Trout Masters Too excerpt: fishing for specks in the Lafitte area

Capt. Theophile Bourgeois III shares trout tips and tactics to put more fish in the box

In this excerpt from Trout Masters Too: How the pros do it, Capt. Theophile Bourgeois III with Bourgeois Fishing Charters shares tips that everyone can use to catch more specks.

— Read the water. Study water enough to recognize bait activity. Nervous water over schools of bait looks like vibrating water. No prey means no predators. Mullet are the main thing. The best-sized mullet are 3 to 4 inches long.

— If a fish boils the water or swirls at a topwater bait but doesn’t take it, change the retrieve. Slow it down. Pop it twice, then once, then twice, pause, and then repeat, trying not to cover any distance. If that doesn’t produce action, make the bait move highly erratically while moving it a minimal distance. Watch the water under and around the lure. If a needlefish is messing with the lure, and then jumps on top of the water and skitters away, a trout is nearby.

— Slow the boat down to an idle 500 feet from the spot you want to fish. Troll in the last 100 feet.

— Braided line offers better sensitivity for soft winter bites and allows for easy hook sets. Set the reel drag very lightly on casting reels to keep the line from digging in on the spool. Don’t use the reel as a winch or the line will bury. If you get hung up, don’t wrap your hand with the line and pull; it will cut to the bone. Instead wrap it on a boat cleat.

— Keep the rod tip at 10 to 12 o’clock. Use your wrist to twitch the bait (2 to 3 inches, at the most), not your whole hand.

— When casting topwater lures or corks, use your free hand to gently pinch the outgoing line ahead of the reel near the end of the cast, to keep the lure from tangling in the line.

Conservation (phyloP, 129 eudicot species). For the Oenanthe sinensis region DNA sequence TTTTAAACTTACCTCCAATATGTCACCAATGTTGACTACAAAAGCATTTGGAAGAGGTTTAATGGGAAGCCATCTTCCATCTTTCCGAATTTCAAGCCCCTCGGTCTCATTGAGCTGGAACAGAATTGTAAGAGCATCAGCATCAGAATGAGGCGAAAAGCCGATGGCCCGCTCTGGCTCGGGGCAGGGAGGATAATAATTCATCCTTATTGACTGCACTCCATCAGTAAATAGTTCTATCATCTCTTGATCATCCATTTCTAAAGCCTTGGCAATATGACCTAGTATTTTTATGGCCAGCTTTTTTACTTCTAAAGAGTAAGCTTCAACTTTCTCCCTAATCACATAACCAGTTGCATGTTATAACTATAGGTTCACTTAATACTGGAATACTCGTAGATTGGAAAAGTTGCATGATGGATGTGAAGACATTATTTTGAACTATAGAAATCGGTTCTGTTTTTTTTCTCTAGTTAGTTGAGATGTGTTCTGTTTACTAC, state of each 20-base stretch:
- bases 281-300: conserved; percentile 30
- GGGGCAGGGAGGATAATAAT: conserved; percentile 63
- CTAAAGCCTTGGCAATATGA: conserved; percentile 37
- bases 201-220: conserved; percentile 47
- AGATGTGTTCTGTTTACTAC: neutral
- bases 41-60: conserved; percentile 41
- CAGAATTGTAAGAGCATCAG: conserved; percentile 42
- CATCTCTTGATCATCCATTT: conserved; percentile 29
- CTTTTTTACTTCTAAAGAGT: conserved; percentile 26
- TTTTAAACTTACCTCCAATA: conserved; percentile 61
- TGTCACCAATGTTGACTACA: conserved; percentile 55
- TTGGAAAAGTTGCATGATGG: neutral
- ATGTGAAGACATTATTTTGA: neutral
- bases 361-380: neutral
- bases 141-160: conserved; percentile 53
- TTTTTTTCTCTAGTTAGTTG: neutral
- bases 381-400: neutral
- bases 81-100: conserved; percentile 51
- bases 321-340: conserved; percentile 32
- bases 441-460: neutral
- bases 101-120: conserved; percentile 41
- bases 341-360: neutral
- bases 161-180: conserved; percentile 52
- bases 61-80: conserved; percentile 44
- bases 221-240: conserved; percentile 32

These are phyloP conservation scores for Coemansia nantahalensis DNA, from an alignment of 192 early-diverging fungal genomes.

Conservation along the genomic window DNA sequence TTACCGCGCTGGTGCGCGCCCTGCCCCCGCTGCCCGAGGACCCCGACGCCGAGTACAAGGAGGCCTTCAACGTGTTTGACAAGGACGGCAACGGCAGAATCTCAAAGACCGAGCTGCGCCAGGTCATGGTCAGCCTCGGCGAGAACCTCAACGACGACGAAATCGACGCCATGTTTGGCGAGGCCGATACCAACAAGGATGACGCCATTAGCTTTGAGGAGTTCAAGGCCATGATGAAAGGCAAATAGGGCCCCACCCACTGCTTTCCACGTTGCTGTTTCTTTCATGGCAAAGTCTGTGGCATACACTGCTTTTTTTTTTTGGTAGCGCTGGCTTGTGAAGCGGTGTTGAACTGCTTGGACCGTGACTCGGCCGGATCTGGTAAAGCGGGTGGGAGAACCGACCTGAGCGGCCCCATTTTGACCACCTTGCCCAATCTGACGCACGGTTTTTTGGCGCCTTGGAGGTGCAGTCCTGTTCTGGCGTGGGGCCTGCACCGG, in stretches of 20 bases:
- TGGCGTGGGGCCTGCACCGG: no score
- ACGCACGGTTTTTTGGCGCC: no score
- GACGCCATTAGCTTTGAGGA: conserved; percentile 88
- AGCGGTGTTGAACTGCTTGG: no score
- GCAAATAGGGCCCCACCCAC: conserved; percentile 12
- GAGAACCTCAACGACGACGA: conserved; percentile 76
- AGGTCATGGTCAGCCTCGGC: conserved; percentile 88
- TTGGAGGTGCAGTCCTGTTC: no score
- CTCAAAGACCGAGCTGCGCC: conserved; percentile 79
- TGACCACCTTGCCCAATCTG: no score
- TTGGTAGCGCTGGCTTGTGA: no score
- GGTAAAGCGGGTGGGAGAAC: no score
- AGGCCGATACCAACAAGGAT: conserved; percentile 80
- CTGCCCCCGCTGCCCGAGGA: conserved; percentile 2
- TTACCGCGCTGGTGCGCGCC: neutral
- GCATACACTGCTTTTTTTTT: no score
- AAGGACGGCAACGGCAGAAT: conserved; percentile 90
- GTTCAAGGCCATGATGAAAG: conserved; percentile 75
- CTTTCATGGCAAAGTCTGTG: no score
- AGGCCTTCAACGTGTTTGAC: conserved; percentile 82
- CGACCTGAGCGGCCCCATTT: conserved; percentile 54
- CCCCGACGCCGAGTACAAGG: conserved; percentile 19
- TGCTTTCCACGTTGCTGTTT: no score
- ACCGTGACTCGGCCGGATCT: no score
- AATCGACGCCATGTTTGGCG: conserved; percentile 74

— Most people want to get a new chip for their GPS. Use old maps in your GPS because they show the locations of points and islands that have eroded and are submerged. Those contours will often still hold fish.

— Extend the lives of topwater lures by spraying them with WD-40 after each use. Fish can’t smell WD-40 on topwater lures.

— Strong currents from big tidal ranges — those over 2 feet — mean fish will not be holding at the tip of a point. Look 50 to 100 feet downcurrent, off the point, especially in an eddy.

— Use polarized sunglasses. They protect eyes from hooks, as well as from the sun, and they allow anglers to see into the water to recognize bait. His personal favorite is the Wiley X brand.

— Never fish into the wind. The waves slap on the bow loudly, announcing “here we come.”Trout are noise-sensitive. Even use your trolling motor as little as possible.

— Instead of using an anchor and chain, consider purchasing a Power-Pole or Talon anchor system. They are quieter and faster.

— Use long rods. Distance is important. The farther you can get a lure away from the boat the better.

Learn more about how the best guides and anglers across the Louisiana coast catch trout day in, day out by purchasing the Trout Masters Tool Kit, which includes a special package price for Trout Masters: How Louisiana’s Best Anglers Catch the Lunkers and Trout Masters Too: How the pros do it.

About Jerald Horst 959 Articles
Jerald Horst is a retired Louisiana State University professor of fisheries. He is an active writer, book author and outdoorsman.